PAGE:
Counting the Americans
Reason #421 Why I'm Not a Statistician

Or even a mathematician. I'm so bad at math. (But not as bad as the guy who was making change for me earlier today, but more on that later).

To everyone who's ever heard that there were 30,000 Americans living in Prague back in the day: It's a lie. The number was picked out of thin air, and I know who did it. So just stop.

Anyway, ČTK reports that the ČSU has new stats on the number of (detectable) foreigners living in the Czech Republic.

By the end of March, 249,464 foreigners lived in the Czech Republic, with 82,415 foreigners staying there permanently and the remaining 167,049 with visas for over 90 days stays.


The five largest minorities living in the Czech Republic have not changed since 1996, according to the Czech Statistical Office [or ČSU as it's know to its friends]. "In individual years, only Slovakia and Ukraine alternate at the top, while Vietnam and Poland occupy the third and fourth positions," the statisticians said [in unison, presumably].

So you've got
249,464 foreigners, of which
66,109 are Slovaks,
65,647 are Ukrainians
30,400 are Vietnamese
16,939 are Poles
12,846 are Russians.

So the Russians are the smallest of the largest. (This is ČTK of course, so they might have the story wrong.) But assuming the article and the stats are right, the remaining 57,523 includes people from Belgium, Canada, France, Germany, Sweden, etc, etc, the UK, and the US.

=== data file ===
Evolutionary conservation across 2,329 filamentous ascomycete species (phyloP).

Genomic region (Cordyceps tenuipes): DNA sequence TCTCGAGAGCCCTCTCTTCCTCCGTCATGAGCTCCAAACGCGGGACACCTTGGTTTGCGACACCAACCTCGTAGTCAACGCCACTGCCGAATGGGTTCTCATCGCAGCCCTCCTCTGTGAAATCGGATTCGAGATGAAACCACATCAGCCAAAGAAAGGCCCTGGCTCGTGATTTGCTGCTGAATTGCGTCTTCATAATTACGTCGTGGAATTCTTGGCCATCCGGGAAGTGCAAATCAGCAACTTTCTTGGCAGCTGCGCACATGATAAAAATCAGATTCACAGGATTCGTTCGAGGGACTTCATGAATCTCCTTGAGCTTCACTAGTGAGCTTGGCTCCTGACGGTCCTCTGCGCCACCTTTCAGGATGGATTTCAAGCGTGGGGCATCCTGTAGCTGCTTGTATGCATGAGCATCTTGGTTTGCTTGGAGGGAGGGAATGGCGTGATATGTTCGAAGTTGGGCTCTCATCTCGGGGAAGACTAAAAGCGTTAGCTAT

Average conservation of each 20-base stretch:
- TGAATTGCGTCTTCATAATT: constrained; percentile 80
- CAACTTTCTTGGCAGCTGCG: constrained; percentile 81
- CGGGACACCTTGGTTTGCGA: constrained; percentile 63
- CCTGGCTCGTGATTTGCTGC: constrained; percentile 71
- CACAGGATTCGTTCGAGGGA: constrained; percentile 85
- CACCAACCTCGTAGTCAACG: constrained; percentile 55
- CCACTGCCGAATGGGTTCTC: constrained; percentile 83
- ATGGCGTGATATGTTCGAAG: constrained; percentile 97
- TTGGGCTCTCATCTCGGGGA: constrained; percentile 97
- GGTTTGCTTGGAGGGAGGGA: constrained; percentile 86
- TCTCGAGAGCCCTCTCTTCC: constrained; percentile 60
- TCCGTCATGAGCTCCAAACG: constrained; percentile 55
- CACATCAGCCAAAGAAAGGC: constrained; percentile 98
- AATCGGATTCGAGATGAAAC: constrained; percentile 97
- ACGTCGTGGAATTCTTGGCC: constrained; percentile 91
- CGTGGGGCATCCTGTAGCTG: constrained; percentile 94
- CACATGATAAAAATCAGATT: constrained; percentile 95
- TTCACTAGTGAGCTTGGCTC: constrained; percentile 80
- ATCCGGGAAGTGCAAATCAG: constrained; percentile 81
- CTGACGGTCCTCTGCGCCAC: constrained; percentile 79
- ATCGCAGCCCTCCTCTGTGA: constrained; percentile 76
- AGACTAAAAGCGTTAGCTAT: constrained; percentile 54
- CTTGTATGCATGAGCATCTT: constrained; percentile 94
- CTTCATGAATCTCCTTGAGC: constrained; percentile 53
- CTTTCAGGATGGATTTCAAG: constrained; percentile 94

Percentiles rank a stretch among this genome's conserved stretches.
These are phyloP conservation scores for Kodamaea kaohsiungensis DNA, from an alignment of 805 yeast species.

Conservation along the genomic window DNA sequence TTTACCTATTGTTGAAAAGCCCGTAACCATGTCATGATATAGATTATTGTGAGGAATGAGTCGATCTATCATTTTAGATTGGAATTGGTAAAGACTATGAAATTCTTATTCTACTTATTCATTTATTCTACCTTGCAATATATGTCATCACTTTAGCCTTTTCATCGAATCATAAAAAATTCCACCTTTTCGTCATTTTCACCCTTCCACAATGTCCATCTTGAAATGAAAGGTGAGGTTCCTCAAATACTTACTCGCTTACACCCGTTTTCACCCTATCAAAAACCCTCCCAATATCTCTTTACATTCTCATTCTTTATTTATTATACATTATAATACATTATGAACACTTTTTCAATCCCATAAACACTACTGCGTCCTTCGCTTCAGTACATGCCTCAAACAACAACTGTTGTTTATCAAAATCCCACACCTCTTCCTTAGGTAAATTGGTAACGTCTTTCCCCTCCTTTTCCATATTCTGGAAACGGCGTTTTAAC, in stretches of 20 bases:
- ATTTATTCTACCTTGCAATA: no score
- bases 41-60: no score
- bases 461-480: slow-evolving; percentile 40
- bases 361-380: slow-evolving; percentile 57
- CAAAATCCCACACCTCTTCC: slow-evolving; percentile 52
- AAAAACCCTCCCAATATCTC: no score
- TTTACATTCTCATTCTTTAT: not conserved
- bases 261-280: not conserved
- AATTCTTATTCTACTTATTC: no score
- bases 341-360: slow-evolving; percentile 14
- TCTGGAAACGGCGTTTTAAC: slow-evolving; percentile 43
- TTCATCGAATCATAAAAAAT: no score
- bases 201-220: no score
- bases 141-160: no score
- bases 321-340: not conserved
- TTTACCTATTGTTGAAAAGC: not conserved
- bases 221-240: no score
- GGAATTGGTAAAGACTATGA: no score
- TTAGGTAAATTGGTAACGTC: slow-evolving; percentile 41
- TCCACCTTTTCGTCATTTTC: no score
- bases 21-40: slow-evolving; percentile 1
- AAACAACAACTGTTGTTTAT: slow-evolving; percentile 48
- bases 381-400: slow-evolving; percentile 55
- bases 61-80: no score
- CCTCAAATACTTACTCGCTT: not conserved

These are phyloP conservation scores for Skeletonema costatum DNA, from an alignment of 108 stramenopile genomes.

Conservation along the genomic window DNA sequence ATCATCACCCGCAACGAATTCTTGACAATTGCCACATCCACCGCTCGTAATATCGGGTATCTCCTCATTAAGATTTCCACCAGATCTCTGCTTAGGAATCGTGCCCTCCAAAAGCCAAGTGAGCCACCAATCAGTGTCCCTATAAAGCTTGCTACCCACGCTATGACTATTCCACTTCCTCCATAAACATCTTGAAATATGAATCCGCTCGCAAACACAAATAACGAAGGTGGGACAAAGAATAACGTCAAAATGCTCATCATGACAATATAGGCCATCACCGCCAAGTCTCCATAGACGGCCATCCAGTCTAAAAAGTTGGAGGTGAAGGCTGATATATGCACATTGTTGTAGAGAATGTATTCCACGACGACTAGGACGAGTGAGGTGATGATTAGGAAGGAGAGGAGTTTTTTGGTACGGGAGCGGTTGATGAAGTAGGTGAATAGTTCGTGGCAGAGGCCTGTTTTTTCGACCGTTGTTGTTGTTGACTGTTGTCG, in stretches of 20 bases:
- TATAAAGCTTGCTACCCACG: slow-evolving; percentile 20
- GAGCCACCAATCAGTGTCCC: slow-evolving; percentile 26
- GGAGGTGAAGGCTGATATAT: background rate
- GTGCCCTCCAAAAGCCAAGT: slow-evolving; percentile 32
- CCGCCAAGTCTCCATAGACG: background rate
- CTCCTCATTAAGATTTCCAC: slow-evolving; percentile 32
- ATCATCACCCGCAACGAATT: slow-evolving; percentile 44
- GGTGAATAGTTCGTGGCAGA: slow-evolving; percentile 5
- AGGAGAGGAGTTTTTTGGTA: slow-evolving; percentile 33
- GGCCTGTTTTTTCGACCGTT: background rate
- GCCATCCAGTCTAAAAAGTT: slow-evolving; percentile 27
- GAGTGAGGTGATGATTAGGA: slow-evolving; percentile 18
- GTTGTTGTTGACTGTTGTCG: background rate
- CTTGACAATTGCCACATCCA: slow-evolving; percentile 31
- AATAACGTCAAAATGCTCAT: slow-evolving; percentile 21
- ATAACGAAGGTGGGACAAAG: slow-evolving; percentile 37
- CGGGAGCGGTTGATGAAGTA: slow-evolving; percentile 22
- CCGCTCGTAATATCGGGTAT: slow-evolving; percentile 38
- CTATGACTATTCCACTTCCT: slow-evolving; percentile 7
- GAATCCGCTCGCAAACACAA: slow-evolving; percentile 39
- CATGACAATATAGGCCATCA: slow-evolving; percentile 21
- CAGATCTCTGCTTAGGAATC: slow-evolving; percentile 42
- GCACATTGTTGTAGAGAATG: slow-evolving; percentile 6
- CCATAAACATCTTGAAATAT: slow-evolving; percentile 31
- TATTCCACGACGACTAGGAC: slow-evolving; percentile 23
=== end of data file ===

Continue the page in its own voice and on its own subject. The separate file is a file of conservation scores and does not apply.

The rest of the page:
If any other group came close to the Russians, it stands to reason ČSU would note it. But let's assume arbitrarily that the next largest group is 10,000. I think many of us would assume that there are more Americans than there are, say, Belgians -- or Britons, Canadians, or Germans, etc. (If you disagree, I'm all ears.)

So if those 10,000 were Americans, let's get really crazy and divvy up the rest of the 47,000 or so like this: 9,000 Canadians, 8,000 Britons, 7,000 Germans, 6,000 French, 5,000 Belgians, 4,000 Swedes, 3,000 Norse ... people, 2,000 Finns, 1,000 Italians, and 1,000 each from Spain and Portugal. Of course, that can't be right because it doesn't count Africa, Asia or South America.

So while it's virtually impossible for there to be more than 10,000 Americans, that number is probably high. How high? I'm squishing the numbers around, but I think it's highly unlikely that there are more than 8,000 documented US citizens in the Czech Republic.

Read the ČTK story, do your own math and let me know what you think.

Oh yeah -- the guy who was really bad at math: Okay, so I get my hair cut and buy some expensive pomade -- I'm a Dapper Dan man -- and my bill is CZK 760. I tell the dude at the register to make it CZK 800. (How much are you supposed to tip a stylist anyway?) He gives me CZK 350 in change. For extra credit, tell me how long I should have tried to explain his error to him. (In the end, I gave up and just paid CZK 760.)


At 9:06 PM, Blogger Douglas said...

I think the US Consulate keeps tabs on the number of Americans, and a few years ago I seem to recall a number something around 2,500.

But if you were to count tourists at any given moment, then I could see the number being considerably higher. Then again, the number of German or Austrian tourists would be sky-high.

At 10:29 AM, Anonymous Anonymous said...

hey theo, forgot that this is people with an actual green card or a visa?

At 2:02 AM, Blogger Scott said...

There's a much better way to do this.

Everybody who's American, raise your hand!

So far we have three.

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